+2 Good Comment? | | Report
from slapartist wrote 4 years 45 weeks ago

I just purchased the GUIDE BOOT - STREAMTREAD™ today. As I am new to the world of fly fishing, all the boots I've worn have been felt bottom. This was a big choice for me, "Should I get felt or not?" As a Montana native, I am big on keeping everything clean and beautiful here. Once I was told that Simms is making an effort to rid the felt bottom boots due to disease spreading capabilities, I was sold. And actually, I prefer the rubber sole. As I walked around today in my new boots the traction was superior to that of the felt bottom. I recommend this boot to anyone - beginner or expert.

~ keep Montana clean ~

_n

+1 Good Comment? | | Report

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from shane wrote 4 years 46 weeks ago

Hey you're right, not too bad. I was using the $700 waders as a reference.

Keep scaring people. I believe you when you say you'll say what you mean. You're John Merwin. You get to. Just couldn't resist commenting.

You realize many people pretty much worship you and everything you have to say, right? I won't take it that far, but much respect, good sir.

It's especially impressive when you ask us for advice, but maybe it's an ego thing? Because much of the advice we will give you is probably something we learned from your stuff in the magazine over the years, whether we know it or not.

You and Petzal have to have a fight over who is more vaunted by their respective crowds. Do it.

+2 Good Comment? | | Report
from FloridaHunter1226 wrote 4 years 46 weeks ago

Simms has a little advertising going on on the site too... but glad to hear that there is something better coming out than felt wader bottoms... the bottom of the Simms should be able to help with the invasive algae species in much of the freshwater.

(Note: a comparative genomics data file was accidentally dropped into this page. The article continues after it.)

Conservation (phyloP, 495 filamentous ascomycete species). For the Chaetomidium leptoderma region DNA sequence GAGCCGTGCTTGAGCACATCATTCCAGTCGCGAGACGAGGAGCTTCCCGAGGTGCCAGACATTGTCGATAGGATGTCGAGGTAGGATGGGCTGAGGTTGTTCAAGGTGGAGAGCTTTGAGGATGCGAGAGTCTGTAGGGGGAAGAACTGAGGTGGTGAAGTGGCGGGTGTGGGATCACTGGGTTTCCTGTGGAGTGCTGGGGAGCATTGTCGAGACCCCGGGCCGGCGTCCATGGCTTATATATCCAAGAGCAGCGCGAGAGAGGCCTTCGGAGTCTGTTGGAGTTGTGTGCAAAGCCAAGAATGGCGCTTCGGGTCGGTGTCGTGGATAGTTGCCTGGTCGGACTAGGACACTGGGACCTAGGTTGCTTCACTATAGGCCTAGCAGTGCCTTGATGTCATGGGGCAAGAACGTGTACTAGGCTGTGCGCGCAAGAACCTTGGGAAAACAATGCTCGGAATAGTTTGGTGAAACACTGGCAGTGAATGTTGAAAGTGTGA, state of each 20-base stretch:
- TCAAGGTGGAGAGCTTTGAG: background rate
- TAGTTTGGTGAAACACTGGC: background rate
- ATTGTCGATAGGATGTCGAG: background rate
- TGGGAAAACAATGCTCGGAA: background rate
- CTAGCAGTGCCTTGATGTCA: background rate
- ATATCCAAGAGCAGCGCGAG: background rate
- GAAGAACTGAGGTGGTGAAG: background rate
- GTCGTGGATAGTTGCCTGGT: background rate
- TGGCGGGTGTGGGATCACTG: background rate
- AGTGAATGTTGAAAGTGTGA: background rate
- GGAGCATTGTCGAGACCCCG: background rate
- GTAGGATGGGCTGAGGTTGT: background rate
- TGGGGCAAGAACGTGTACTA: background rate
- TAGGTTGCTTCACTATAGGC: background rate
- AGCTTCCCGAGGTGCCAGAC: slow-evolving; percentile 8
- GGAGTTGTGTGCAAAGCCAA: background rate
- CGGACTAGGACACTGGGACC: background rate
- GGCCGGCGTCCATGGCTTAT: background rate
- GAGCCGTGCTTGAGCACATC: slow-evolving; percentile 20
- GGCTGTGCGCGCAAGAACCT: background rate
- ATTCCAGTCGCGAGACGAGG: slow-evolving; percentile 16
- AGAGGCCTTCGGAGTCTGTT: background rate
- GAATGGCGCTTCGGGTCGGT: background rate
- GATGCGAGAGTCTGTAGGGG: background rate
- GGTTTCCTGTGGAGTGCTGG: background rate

+2 Good Comment? | | Report
from shane wrote 4 years 46 weeks ago

Price? I think I know why you didn't list it...

Hey! Look at that Simms ad above this text field I'm typing in! Cool!

Seriously though, this is good. Felt soles scare me. They work great but I hate them for exactly these reasons. Give felt the boot!

+1 Good Comment? | | Report
from johnmerwin wrote 4 years 46 weeks ago

Hi, Shane...
According to Simms' website (link above), the least expensive Simms boot with the new sole is about $130, which isn't bad for a premium wading boot. They also note that you can get a sole set for re-soling your existing boots (if practical) for $44 plus whatever the installation cost happens to be.
As to the adjacent Simms ads: People who know me--and that includes the Simms folks--also know I'm going to say what I think...period. Our ad sales people are in fear and trembling when they see me coming...
And yes, it is good. I was very surprised at how well these soles worked. Thanks for commenting...

+1 Good Comment? | | Report
from buckhunter wrote 4 years 46 weeks ago

I've never been a big fan of felt. It's great on the slippery rocks but not so good for the mud we see in Ohio. For getting in, getting out and walking back to the truck the lug soles do just find for me.

+1 Good Comment? | | Report
from Joe_Cermele wrote 4 years 46 weeks ago

I love these soles too. I was skeptical, but highly impressed. I did, however, get some screw-in studs from Simms. As a jetty fisherman, I am always more confident with spikes on any rocks.

+1 Good Comment? | | Report
from slapartist wrote 4 years 45 weeks ago

I just purchased the GUIDE BOOT - STREAMTREAD™ today. As I am new to the world of fly fishing, all the boots I've worn have been felt bottom. This was a big choice for me, "Should I get felt or not?" As a Montana native, I am big on keeping everything clean and beautiful here. Once I was told that Simms is making an effort to rid the felt bottom boots due to disease spreading capabilities, I was sold. And actually, I prefer the rubber sole. As I walked around today in my new boots the traction was superior to that of the felt bottom. I recommend this boot to anyone - beginner or expert.

~ keep Montana clean ~

_n

+1 Good Comment? | | Report